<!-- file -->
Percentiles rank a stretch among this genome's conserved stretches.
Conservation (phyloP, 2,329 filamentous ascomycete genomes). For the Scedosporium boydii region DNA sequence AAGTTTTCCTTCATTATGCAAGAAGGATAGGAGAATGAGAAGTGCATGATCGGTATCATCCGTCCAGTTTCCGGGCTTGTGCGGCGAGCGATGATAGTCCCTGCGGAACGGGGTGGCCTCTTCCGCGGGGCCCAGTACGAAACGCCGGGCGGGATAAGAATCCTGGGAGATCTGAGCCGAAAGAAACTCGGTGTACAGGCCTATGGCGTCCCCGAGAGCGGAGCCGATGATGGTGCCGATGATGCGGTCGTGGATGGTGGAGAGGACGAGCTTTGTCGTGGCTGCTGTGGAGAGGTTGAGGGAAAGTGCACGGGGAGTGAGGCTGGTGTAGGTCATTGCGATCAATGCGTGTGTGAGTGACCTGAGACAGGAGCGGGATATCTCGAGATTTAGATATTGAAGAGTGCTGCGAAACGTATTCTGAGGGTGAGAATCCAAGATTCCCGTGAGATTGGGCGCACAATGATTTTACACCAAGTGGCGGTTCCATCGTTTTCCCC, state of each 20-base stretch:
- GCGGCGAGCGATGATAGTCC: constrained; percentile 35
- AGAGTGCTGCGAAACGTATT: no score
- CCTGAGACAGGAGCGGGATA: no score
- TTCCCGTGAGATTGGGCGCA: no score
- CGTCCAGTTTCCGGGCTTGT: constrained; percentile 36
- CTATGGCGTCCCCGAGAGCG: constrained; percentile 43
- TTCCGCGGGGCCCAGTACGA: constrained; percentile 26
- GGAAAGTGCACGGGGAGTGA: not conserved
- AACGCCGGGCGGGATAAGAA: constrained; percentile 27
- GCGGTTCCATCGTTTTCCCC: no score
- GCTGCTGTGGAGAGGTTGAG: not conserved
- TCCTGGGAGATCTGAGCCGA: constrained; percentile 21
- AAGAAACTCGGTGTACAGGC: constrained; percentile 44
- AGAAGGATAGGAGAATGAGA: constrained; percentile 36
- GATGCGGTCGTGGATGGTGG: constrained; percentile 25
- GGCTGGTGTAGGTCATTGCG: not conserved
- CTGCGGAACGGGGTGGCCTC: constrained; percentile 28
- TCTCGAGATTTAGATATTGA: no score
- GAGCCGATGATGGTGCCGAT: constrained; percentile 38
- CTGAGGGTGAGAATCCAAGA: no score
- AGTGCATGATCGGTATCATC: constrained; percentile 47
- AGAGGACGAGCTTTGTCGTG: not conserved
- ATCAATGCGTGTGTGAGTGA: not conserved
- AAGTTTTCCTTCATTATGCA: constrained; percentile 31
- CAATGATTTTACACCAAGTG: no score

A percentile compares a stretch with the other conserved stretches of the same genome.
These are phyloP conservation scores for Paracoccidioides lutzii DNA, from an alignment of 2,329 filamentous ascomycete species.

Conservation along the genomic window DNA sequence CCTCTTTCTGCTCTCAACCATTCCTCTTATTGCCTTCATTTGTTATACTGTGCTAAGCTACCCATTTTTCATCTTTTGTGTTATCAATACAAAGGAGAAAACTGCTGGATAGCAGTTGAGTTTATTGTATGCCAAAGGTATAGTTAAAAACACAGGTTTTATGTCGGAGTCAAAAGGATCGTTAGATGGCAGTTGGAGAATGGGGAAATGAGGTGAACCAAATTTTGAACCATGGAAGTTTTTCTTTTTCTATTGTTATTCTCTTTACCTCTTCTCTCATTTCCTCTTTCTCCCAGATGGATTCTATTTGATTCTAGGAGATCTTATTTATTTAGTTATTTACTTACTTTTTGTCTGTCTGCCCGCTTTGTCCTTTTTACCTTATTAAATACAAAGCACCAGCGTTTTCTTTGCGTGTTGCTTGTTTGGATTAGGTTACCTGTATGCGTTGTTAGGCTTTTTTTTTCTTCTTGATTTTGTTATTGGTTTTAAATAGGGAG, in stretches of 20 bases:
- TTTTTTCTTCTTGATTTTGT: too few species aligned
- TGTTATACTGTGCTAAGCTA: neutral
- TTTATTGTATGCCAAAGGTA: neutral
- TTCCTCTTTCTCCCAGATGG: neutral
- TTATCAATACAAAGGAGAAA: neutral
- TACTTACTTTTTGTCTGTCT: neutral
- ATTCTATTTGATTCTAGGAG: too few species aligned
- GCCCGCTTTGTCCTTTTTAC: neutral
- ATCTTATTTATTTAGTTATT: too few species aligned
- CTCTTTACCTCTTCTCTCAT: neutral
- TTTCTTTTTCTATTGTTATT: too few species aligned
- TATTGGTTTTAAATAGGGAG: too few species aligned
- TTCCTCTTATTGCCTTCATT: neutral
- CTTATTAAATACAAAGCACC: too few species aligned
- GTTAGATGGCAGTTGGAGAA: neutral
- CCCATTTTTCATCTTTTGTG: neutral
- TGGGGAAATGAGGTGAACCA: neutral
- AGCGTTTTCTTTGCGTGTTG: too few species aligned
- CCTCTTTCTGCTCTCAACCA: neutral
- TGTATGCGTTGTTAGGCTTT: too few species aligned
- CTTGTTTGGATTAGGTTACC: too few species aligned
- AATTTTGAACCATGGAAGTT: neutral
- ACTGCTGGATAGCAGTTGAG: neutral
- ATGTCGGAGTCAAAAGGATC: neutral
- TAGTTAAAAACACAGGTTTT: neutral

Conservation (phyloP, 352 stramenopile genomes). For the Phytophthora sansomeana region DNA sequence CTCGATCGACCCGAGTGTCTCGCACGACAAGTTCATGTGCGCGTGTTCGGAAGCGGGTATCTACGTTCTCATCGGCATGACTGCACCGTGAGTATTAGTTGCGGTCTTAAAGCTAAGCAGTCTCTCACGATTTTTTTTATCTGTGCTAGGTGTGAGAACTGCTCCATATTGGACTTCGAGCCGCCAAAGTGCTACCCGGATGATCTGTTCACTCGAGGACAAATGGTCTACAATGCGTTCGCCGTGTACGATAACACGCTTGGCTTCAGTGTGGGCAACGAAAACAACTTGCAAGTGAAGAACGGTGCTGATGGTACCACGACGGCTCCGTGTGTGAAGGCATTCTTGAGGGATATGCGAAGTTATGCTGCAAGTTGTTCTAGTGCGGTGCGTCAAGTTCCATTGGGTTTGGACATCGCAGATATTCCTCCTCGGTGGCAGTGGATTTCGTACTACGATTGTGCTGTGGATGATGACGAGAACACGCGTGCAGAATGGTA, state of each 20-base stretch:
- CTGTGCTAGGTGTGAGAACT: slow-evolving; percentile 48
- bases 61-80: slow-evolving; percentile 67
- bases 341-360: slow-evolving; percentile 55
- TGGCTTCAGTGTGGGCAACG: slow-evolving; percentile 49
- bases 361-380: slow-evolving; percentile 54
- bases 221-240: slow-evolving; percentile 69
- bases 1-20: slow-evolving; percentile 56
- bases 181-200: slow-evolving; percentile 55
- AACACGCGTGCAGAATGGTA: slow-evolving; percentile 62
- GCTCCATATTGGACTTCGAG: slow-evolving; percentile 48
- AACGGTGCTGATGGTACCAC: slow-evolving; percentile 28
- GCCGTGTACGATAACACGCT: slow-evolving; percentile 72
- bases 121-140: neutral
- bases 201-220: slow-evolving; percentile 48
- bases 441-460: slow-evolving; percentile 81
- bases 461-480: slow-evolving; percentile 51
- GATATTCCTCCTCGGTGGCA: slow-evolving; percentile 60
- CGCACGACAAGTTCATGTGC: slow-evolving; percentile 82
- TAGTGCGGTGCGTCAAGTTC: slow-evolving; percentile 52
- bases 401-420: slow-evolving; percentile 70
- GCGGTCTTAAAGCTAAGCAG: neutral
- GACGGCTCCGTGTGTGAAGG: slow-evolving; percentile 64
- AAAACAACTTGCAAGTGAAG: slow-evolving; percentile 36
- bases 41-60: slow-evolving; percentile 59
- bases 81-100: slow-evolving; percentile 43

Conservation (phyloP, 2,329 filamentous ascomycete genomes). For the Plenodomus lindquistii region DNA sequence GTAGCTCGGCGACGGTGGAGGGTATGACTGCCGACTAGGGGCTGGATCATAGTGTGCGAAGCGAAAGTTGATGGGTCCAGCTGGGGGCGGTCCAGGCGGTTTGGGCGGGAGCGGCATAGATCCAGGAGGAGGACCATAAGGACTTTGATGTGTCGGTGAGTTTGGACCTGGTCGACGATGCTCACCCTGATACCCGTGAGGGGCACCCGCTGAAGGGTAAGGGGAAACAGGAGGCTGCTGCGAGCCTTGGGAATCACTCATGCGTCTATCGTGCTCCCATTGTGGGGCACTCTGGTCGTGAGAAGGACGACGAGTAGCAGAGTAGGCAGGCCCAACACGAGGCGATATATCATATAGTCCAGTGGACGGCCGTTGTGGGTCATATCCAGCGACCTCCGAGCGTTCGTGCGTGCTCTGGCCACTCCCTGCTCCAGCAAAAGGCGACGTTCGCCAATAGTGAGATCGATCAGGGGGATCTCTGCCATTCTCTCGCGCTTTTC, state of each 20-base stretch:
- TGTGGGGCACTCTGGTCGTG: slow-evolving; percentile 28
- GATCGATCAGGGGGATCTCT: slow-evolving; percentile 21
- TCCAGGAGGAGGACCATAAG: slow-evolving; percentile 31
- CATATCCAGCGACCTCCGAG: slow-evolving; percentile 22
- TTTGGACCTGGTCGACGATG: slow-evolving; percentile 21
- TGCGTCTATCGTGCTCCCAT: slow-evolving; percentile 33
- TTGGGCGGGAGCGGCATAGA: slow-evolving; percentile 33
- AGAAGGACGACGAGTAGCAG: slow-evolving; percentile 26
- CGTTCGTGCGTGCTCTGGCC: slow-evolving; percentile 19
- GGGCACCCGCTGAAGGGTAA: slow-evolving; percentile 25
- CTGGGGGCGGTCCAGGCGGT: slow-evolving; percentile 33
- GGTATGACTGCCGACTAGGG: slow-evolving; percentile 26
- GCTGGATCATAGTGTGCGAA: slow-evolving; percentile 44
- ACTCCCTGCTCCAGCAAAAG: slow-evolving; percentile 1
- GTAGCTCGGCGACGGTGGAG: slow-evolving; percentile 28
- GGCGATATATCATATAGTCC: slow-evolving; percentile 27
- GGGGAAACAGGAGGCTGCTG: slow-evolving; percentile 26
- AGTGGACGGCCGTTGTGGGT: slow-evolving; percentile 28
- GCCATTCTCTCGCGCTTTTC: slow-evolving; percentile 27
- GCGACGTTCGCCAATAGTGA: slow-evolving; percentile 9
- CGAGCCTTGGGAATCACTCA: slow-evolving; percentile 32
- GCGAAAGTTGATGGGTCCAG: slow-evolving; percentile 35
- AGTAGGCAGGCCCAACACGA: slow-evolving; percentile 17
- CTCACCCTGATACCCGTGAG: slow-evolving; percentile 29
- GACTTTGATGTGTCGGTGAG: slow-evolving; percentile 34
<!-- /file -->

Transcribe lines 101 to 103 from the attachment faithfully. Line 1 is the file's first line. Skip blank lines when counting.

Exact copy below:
- GCCATTCTCTCGCGCTTTTC: slow-evolving; percentile 27
- GCGACGTTCGCCAATAGTGA: slow-evolving; percentile 9
- CGAGCCTTGGGAATCACTCA: slow-evolving; percentile 32